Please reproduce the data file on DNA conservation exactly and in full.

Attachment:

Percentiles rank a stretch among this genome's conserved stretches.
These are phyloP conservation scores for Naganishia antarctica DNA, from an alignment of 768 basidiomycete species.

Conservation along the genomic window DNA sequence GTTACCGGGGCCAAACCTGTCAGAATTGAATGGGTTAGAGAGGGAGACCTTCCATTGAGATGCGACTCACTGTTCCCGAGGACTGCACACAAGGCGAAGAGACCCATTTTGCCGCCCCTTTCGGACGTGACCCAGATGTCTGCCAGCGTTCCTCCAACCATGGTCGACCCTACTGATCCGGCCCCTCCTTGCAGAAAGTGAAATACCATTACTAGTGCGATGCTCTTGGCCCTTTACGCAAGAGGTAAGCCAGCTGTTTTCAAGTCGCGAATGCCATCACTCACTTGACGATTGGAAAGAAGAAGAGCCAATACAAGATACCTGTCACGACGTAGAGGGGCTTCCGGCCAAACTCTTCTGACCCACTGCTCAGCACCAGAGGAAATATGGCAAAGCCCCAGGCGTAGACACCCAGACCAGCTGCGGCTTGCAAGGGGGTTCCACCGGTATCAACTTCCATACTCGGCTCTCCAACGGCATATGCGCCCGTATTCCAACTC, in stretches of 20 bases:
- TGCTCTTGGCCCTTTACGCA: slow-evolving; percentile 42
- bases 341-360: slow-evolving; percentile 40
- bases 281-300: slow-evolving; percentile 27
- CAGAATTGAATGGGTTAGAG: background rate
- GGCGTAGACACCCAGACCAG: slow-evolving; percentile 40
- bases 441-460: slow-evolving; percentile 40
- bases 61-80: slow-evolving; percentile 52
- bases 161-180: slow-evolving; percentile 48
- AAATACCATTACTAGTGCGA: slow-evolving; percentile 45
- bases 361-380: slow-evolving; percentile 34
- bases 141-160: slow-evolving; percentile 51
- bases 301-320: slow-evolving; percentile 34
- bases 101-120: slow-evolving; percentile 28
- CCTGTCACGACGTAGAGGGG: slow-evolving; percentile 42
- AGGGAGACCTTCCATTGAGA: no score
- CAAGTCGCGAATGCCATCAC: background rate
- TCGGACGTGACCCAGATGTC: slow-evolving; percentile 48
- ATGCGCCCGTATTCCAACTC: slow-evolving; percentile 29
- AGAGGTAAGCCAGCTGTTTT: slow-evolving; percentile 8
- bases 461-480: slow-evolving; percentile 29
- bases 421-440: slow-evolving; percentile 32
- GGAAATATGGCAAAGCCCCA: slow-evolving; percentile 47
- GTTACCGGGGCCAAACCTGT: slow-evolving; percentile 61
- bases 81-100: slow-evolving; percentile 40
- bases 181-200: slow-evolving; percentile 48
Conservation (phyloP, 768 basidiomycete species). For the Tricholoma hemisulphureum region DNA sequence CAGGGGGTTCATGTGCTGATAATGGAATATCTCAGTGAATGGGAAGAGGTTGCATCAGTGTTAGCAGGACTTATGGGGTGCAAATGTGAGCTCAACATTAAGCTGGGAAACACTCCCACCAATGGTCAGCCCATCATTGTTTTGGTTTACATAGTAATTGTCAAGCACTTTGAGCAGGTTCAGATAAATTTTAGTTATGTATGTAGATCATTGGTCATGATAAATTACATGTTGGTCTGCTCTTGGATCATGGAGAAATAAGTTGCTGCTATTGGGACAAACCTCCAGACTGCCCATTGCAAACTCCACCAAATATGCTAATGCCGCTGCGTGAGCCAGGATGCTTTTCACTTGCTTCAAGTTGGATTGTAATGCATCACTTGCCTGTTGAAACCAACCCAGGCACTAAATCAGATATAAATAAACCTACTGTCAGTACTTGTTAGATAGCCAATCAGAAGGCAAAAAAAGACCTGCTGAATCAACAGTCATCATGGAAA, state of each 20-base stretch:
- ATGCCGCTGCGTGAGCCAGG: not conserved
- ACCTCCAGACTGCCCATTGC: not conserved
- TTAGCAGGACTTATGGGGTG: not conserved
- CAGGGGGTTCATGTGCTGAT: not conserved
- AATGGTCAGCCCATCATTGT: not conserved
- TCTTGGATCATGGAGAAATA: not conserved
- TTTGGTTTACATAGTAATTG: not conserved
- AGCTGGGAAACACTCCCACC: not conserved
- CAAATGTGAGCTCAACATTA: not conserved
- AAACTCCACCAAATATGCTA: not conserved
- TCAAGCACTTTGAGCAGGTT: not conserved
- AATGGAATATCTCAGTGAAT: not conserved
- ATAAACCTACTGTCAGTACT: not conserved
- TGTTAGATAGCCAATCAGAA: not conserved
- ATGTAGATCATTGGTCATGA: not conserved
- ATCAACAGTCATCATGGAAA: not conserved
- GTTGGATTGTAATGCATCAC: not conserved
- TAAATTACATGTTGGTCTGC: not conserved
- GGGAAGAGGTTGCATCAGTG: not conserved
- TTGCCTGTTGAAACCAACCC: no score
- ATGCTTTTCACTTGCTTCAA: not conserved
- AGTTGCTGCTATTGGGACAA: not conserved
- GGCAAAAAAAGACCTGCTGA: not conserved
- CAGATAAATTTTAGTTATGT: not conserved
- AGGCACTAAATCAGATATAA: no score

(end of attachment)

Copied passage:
Percentiles rank a stretch among this genome's conserved stretches.
These are phyloP conservation scores for Naganishia antarctica DNA, from an alignment of 768 basidiomycete species.

Conservation along the genomic window DNA sequence GTTACCGGGGCCAAACCTGTCAGAATTGAATGGGTTAGAGAGGGAGACCTTCCATTGAGATGCGACTCACTGTTCCCGAGGACTGCACACAAGGCGAAGAGACCCATTTTGCCGCCCCTTTCGGACGTGACCCAGATGTCTGCCAGCGTTCCTCCAACCATGGTCGACCCTACTGATCCGGCCCCTCCTTGCAGAAAGTGAAATACCATTACTAGTGCGATGCTCTTGGCCCTTTACGCAAGAGGTAAGCCAGCTGTTTTCAAGTCGCGAATGCCATCACTCACTTGACGATTGGAAAGAAGAAGAGCCAATACAAGATACCTGTCACGACGTAGAGGGGCTTCCGGCCAAACTCTTCTGACCCACTGCTCAGCACCAGAGGAAATATGGCAAAGCCCCAGGCGTAGACACCCAGACCAGCTGCGGCTTGCAAGGGGGTTCCACCGGTATCAACTTCCATACTCGGCTCTCCAACGGCATATGCGCCCGTATTCCAACTC, in stretches of 20 bases:
- TGCTCTTGGCCCTTTACGCA: slow-evolving; percentile 42
- bases 341-360: slow-evolving; percentile 40
- bases 281-300: slow-evolving; percentile 27
- CAGAATTGAATGGGTTAGAG: background rate
- GGCGTAGACACCCAGACCAG: slow-evolving; percentile 40
- bases 441-460: slow-evolving; percentile 40
- bases 61-80: slow-evolving; percentile 52
- bases 161-180: slow-evolving; percentile 48
- AAATACCATTACTAGTGCGA: slow-evolving; percentile 45
- bases 361-380: slow-evolving; percentile 34
- bases 141-160: slow-evolving; percentile 51
- bases 301-320: slow-evolving; percentile 34
- bases 101-120: slow-evolving; percentile 28
- CCTGTCACGACGTAGAGGGG: slow-evolving; percentile 42
- AGGGAGACCTTCCATTGAGA: no score
- CAAGTCGCGAATGCCATCAC: background rate
- TCGGACGTGACCCAGATGTC: slow-evolving; percentile 48
- ATGCGCCCGTATTCCAACTC: slow-evolving; percentile 29
- AGAGGTAAGCCAGCTGTTTT: slow-evolving; percentile 8
- bases 461-480: slow-evolving; percentile 29
- bases 421-440: slow-evolving; percentile 32
- GGAAATATGGCAAAGCCCCA: slow-evolving; percentile 47
- GTTACCGGGGCCAAACCTGT: slow-evolving; percentile 61
- bases 81-100: slow-evolving; percentile 40
- bases 181-200: slow-evolving; percentile 48
Conservation (phyloP, 768 basidiomycete species). For the Tricholoma hemisulphureum region DNA sequence CAGGGGGTTCATGTGCTGATAATGGAATATCTCAGTGAATGGGAAGAGGTTGCATCAGTGTTAGCAGGACTTATGGGGTGCAAATGTGAGCTCAACATTAAGCTGGGAAACACTCCCACCAATGGTCAGCCCATCATTGTTTTGGTTTACATAGTAATTGTCAAGCACTTTGAGCAGGTTCAGATAAATTTTAGTTATGTATGTAGATCATTGGTCATGATAAATTACATGTTGGTCTGCTCTTGGATCATGGAGAAATAAGTTGCTGCTATTGGGACAAACCTCCAGACTGCCCATTGCAAACTCCACCAAATATGCTAATGCCGCTGCGTGAGCCAGGATGCTTTTCACTTGCTTCAAGTTGGATTGTAATGCATCACTTGCCTGTTGAAACCAACCCAGGCACTAAATCAGATATAAATAAACCTACTGTCAGTACTTGTTAGATAGCCAATCAGAAGGCAAAAAAAGACCTGCTGAATCAACAGTCATCATGGAAA, state of each 20-base stretch:
- ATGCCGCTGCGTGAGCCAGG: not conserved
- ACCTCCAGACTGCCCATTGC: not conserved
- TTAGCAGGACTTATGGGGTG: not conserved
- CAGGGGGTTCATGTGCTGAT: not conserved
- AATGGTCAGCCCATCATTGT: not conserved
- TCTTGGATCATGGAGAAATA: not conserved
- TTTGGTTTACATAGTAATTG: not conserved
- AGCTGGGAAACACTCCCACC: not conserved
- CAAATGTGAGCTCAACATTA: not conserved
- AAACTCCACCAAATATGCTA: not conserved
- TCAAGCACTTTGAGCAGGTT: not conserved
- AATGGAATATCTCAGTGAAT: not conserved
- ATAAACCTACTGTCAGTACT: not conserved
- TGTTAGATAGCCAATCAGAA: not conserved
- ATGTAGATCATTGGTCATGA: not conserved
- ATCAACAGTCATCATGGAAA: not conserved
- GTTGGATTGTAATGCATCAC: not conserved
- TAAATTACATGTTGGTCTGC: not conserved
- GGGAAGAGGTTGCATCAGTG: not conserved
- TTGCCTGTTGAAACCAACCC: no score
- ATGCTTTTCACTTGCTTCAA: not conserved
- AGTTGCTGCTATTGGGACAA: not conserved
- GGCAAAAAAAGACCTGCTGA: not conserved
- CAGATAAATTTTAGTTATGT: not conserved
- AGGCACTAAATCAGATATAA: no score